Despite constant increases in health spending, New Brunswick is not a healthy province. We have the highest rate of obesity in the country and one of the lowest rates of physical activity. Mortality rates from lung cancer, colorectal cancer and breast cancer are above national averages, as is our rate of smoking, hypertension, diabetes and suicide; 72% of hospital beds are occupied by people with at least one chronic disease.
It is obvious that New Brunswickers must take responsibility for their health and that our health system should focus on access and on prevention. Individually, we can make small changes that will add up to a large difference. The system needs to improve primary care.
We also need to take a serious look at the way our resources are invested to make sure that the right services are provided in the right place, at the right time and as safely as possible. Do all our hospitals provide adequate high-quality services?
More than money
It is clear that addressing these challenges will require changes to the healthcare system more profound than the one-off transactional type of changes we have seen in the past. The challenges facing New Brunswick are considerable but we have several strengths and opportunities. We have a proud history of playing a key role nationally and provincially when it comes to leading substantive social change. Former New Brunswick Premier Bernard Lord played a leadership role in the development of the 2004 Health Accord.
Although our population is dispersed, the small size of the province makes creating partnerships of key stakeholders much more manageable. As a smaller population with a dedicated and experienced leadership, the province has a capacity for dynamic change far beyond that of many others. We have gone through major transformational change as a province before in order to protect and embrace our cultural richness, through the adoption of Equal Opportunity and Official Bilingualism.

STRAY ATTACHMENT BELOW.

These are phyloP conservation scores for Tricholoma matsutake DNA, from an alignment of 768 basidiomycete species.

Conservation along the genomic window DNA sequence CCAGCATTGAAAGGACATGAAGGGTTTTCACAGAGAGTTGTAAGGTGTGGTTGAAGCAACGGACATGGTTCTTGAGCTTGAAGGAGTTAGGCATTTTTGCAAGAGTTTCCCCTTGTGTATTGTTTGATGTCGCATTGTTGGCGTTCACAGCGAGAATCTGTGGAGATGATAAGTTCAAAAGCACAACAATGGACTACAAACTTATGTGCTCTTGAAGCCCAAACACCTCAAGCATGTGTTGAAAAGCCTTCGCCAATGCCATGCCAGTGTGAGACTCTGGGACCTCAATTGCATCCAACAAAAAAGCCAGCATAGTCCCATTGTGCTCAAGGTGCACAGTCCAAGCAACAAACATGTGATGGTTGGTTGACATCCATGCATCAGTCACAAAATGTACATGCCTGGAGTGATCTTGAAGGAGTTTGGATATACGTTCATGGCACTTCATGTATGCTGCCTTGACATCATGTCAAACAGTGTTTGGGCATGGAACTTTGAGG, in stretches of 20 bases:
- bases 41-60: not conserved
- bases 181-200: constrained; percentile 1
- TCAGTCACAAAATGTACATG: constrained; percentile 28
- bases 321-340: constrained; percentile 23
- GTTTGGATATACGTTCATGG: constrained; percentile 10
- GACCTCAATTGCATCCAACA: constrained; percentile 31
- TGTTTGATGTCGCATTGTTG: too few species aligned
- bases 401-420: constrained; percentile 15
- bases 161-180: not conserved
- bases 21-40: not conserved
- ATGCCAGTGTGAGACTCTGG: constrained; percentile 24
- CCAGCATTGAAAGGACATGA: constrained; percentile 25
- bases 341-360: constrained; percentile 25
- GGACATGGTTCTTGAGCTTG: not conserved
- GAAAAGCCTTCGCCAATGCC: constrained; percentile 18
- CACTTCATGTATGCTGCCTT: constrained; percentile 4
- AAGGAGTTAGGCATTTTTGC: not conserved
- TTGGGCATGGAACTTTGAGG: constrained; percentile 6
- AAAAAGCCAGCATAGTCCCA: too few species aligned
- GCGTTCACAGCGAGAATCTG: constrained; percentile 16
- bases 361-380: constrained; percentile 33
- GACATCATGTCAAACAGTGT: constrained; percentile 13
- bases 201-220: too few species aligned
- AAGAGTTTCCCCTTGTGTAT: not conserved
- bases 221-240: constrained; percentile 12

We know from experience that major change is not without controversy, but the time has come to close the gap between healthcare providers and healthcare administrators and collaborate closely to make the changes that are needed. We know that these issues are not unique to our province. All Canadian provinces and territories struggle to provide appropriate services in rural places; New Brunswick is the second most rural province in the country, with 49% of the population living in rural areas. All of us are aware of the challenges of an aging population; New Brunswick’s age profile is older than that of most provinces, with much less immigration to shore up holes in our demographic. All Canadian health departments know that the key to healthy and productive populations is through addressing the key determinants of health.
In 2014, the Health Accord cannot simply be a “fix” of money to prop up the status quo, which is clearly unsustainable and unacceptable. New Brunswick is taking action to address its challenges and is taking responsibility and asking our citizens to do likewise. New Brunswick is in the middle of a major public discussion about primary health care. We have developed a framework specifically on management of chronic diseases because we know they are responsible for the majority of hospital costs. We have implemented the first stages of our electronic health record, and pilot groups of physicians are already using this tool to deliver better, more efficient care to the people they see. A further shift towards increased investment in prevention and health promotion is needed.
We are also working very hard at getting our provincial fiscal house in order. But we cannot do this alone as a government. We must work together at federal and provincial levels to build a 2014 Health Accord that enables the changes needed to ensure sustainability.
Collaboration and flexibility